16 September, 2021

In Love and Truth

by | 1 February, 2021 | 1 comment

If everyone is created equal in the eyes of God, why doesn’t it feel that way? The truth is, we do not look at our brothers and sisters the way God intended. We are corrupted by sin and too often care about the opinions of others more than God. We lean toward what’s popular instead of what’s right. Sadly, many Christians have stood on the wrong side of history. I found this to be true of one of the Restoration Movement’s founding fathers while reading The Stone-Campbell Movement by Leroy Garrett

A couple of decades after the Restoration Movement took off, Alexander Campbell was presiding over Bethany College, part of Virginia at the time. Around the year 1855, the college’s student body of 130 had only 30 students from the North, known as Free States. Although “sectional controversies” were to be avoided, students frequently found themselves debating slavery.

One Sunday evening at a local church, a Canadian ministerial student preached against slavery. The congregation responded to his sermon with “hisses and shuffling of feet.” Between 20 and 30 people caused a scene as they left. Campbell took offense to the ministerial student’s message; he said it was “unjustifiable and rude.” When I read this, I felt a deep pain for my brothers and sisters in Christ who were slaves. I was disgusted, disgruntled, and most of all, I was hurt.

However, the “whats” of stories only give us a glimpse of a deeper meaning. I like to think of “whats” as actors and actresses on stage saying their lines, hitting their marks, and entertaining the audience. The “whys” though, are the circumstances and motivations needed for an accurate and full understanding of the story. Campbell was boldly antislavery, but he thought there was a way to combat it while maintaining unity. Was he right? I believe he was a person of his time, but we all must struggle to prayerfully work with the Holy Spirit to see as God does, not as our culture sees.

Fast-forward to the present. Racial tension is one of many things that divides our country. Let me be clear: There is no place for racism in Christianity, and in these times, we must unambiguously explain why this is true.

1. We Cannot Assume to Understand All Details Merely by What We Know

While I admire Alexander Campbell, and I am grateful for what he did, in this particular area, I wish he had done more. I wish he had defended those with no voice. I wish Campbell had boldly proclaimed his antislavery beliefs instead of suppressing them in an effort to maintain a level of unity. But I know there is more to the story than the short passage I read. For example, I am aware of the Fugitive Slave Act of 1850 and the abuse of that law. Perhaps Campbell thought he was protecting people whom others tried to use. He knew all men were created in the image of God. Ultimately, I wish things had been different.

2. We Must Remember What God Said about Race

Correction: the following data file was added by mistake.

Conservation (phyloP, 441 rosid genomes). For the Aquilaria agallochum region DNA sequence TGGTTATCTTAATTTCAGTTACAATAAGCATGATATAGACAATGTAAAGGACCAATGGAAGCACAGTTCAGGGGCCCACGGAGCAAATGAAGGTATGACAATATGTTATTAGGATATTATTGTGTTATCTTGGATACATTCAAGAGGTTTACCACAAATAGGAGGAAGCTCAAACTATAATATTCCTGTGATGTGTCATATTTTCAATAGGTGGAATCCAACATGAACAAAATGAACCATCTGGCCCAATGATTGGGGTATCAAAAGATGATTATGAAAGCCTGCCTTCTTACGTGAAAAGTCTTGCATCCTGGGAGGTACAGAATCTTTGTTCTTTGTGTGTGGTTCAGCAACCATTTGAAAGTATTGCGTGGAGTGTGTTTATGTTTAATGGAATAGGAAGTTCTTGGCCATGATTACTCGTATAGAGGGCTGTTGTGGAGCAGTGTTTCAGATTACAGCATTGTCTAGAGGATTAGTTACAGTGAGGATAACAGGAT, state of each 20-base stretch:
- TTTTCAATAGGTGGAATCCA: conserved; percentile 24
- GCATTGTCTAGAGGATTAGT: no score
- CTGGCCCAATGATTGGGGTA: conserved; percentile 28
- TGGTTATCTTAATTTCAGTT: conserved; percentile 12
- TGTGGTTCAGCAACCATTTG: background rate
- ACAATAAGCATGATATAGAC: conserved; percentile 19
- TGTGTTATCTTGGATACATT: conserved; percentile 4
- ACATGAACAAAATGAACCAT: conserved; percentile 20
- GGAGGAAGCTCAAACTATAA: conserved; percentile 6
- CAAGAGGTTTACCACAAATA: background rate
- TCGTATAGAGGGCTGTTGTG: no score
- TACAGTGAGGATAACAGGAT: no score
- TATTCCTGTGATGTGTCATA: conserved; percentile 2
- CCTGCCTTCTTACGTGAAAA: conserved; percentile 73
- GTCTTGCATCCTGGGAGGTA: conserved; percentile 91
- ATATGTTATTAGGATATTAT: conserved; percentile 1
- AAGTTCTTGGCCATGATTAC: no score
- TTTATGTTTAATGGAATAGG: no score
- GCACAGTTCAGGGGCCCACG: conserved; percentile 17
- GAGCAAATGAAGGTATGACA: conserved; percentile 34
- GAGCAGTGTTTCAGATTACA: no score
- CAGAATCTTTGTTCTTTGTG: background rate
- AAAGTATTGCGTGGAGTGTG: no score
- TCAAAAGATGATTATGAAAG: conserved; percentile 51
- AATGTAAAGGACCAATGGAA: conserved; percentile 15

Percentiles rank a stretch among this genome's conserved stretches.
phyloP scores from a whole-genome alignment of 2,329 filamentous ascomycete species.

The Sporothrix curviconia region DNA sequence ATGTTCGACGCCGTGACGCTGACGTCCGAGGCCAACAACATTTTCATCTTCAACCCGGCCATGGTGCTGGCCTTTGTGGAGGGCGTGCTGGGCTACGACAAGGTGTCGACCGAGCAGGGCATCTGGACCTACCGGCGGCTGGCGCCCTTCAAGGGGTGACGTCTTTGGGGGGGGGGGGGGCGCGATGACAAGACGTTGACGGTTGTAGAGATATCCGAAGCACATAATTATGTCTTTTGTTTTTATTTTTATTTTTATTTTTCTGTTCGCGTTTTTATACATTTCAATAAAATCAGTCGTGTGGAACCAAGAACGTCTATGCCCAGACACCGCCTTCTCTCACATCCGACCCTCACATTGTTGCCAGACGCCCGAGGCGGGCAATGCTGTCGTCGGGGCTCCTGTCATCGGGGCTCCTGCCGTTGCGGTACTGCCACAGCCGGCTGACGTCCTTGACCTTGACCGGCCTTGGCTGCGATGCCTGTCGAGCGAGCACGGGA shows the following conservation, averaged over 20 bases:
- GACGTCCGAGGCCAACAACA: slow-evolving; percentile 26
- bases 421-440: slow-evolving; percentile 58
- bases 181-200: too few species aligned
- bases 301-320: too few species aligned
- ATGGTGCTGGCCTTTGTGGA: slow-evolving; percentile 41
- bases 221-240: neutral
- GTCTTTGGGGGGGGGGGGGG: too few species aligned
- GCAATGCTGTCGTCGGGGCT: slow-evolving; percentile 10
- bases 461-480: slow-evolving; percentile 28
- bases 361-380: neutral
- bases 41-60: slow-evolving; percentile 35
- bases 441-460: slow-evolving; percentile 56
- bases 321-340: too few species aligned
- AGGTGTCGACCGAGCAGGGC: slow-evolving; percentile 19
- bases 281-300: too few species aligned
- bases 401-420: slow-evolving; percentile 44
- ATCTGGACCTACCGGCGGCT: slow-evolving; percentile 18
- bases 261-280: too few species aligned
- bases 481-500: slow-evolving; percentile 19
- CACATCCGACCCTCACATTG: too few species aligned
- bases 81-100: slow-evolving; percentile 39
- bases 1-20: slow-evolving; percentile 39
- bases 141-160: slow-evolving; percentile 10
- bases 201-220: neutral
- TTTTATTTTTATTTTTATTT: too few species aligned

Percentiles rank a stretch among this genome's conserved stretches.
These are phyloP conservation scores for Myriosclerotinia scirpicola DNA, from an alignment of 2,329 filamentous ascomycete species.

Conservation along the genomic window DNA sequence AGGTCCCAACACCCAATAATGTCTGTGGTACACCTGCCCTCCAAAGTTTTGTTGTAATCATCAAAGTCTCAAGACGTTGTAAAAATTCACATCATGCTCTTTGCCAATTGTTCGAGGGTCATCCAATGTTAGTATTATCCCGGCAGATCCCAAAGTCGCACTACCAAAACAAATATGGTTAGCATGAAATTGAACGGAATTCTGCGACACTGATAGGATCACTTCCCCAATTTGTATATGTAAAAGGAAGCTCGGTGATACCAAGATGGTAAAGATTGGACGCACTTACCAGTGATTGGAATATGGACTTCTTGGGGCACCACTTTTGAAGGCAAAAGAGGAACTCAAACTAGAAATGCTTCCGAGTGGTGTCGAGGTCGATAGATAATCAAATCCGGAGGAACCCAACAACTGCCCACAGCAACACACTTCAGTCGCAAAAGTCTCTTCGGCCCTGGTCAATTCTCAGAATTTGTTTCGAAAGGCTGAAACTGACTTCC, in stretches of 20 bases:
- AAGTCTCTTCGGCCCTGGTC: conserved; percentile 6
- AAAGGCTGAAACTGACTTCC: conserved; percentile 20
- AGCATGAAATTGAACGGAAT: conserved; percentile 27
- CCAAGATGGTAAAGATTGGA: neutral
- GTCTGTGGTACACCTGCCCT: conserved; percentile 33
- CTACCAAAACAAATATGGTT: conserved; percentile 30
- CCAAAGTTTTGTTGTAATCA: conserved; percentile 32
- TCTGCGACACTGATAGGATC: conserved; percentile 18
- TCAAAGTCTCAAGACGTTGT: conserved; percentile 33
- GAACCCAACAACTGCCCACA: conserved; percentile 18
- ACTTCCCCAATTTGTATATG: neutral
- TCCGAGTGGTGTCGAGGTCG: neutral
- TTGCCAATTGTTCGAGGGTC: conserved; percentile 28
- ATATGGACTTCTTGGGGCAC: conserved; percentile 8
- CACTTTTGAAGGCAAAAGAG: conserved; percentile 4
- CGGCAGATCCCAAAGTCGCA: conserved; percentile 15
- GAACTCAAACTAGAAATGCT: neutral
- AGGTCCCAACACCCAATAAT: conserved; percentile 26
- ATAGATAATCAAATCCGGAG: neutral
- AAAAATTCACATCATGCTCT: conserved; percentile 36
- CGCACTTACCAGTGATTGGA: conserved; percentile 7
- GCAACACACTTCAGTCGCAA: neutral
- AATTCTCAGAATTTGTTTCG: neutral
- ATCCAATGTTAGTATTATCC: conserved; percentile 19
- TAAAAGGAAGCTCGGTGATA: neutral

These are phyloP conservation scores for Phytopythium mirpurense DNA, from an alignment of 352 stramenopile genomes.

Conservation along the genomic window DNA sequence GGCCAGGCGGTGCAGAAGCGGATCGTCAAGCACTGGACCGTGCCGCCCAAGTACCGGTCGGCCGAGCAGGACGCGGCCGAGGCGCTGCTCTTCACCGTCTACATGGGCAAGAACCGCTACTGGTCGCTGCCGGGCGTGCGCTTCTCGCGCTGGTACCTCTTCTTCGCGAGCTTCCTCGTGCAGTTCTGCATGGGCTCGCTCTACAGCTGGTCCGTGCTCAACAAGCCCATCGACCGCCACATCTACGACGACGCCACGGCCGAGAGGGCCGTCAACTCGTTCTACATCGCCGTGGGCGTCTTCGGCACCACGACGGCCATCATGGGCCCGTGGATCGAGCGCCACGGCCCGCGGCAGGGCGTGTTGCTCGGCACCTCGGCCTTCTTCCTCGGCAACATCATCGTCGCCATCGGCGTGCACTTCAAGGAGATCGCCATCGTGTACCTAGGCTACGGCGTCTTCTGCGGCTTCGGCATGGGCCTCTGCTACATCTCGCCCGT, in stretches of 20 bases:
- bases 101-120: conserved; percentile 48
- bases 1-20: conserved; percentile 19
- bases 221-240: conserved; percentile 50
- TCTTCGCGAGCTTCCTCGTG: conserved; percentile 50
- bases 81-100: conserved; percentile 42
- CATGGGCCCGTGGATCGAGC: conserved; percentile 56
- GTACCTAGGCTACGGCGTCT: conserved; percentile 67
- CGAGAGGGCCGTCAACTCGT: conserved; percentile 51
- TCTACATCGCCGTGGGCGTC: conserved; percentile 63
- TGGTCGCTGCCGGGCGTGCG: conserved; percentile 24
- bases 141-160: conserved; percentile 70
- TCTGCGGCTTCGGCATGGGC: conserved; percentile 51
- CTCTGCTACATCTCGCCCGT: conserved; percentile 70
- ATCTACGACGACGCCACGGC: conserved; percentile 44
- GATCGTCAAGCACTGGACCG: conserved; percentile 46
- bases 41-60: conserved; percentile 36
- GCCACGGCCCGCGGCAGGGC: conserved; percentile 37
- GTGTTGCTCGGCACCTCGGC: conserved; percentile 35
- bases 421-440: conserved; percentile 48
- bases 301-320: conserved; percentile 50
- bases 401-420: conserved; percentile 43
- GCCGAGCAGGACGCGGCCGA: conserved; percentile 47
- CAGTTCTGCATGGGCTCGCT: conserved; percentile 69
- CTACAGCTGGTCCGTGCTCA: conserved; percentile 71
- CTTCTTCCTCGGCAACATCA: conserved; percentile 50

What does the Bible say about race? While the word race isn’t used in the Bible—in fact the term was not used to describe physical differences until the late 18th century—we know that “God shows no partiality, but in every nation anyone who fears him and does what is right is acceptable to him” (Acts 10:34-35, English Standard Version).

3. We Must Be Bold, Even When It’s Uncomfortable, and Show Grace Even If It Goes Against What We “Feel Like” Doing

When the opportunity presents itself, we must be comfortable with getting uncomfortable. I know few people who like confrontation, but with issues such as race, a graceful boldness is necessary. As Paul wrote,

Then we will no longer be infants, tossed back and forth by the waves, and blown here and there by every wind of teaching and by the cunning and craftiness of people in their deceitful scheming. Instead, speaking the truth in love, we will grow to become in every respect the mature body of him who is the head, that is, Christ (Ephesians 4:14-15).

We are representatives of God. Let’s take the necessary steps to ensure we are mirroring who he really is and not who we think he should be. The best way to know God is by studying his Word and being obedient to what it says. That is my prayer as I try to navigate these overwhelming waves by listening to the God who walks on them. God loves us. All of us—no strings attached!

<a href="https://christianstandard.com/author/meganrawlings/" target="_self">Megan Rawlings</a>

Megan Rawlings

Megan Rawlings is the founder and CEO of The Bold Movement. She is an extrovert, pastor’s wife, and lover of the Scriptures.

1 Comment

  1. Alan Kirkpatrick

    Alexander Campbell was a Representative in the Virginia state assembly. In 1829, he and President James Madison took part in the Virginia Constitutional Convention which they wrote legislation and lobbied against slavery. Ultimately, the measures did not become law.

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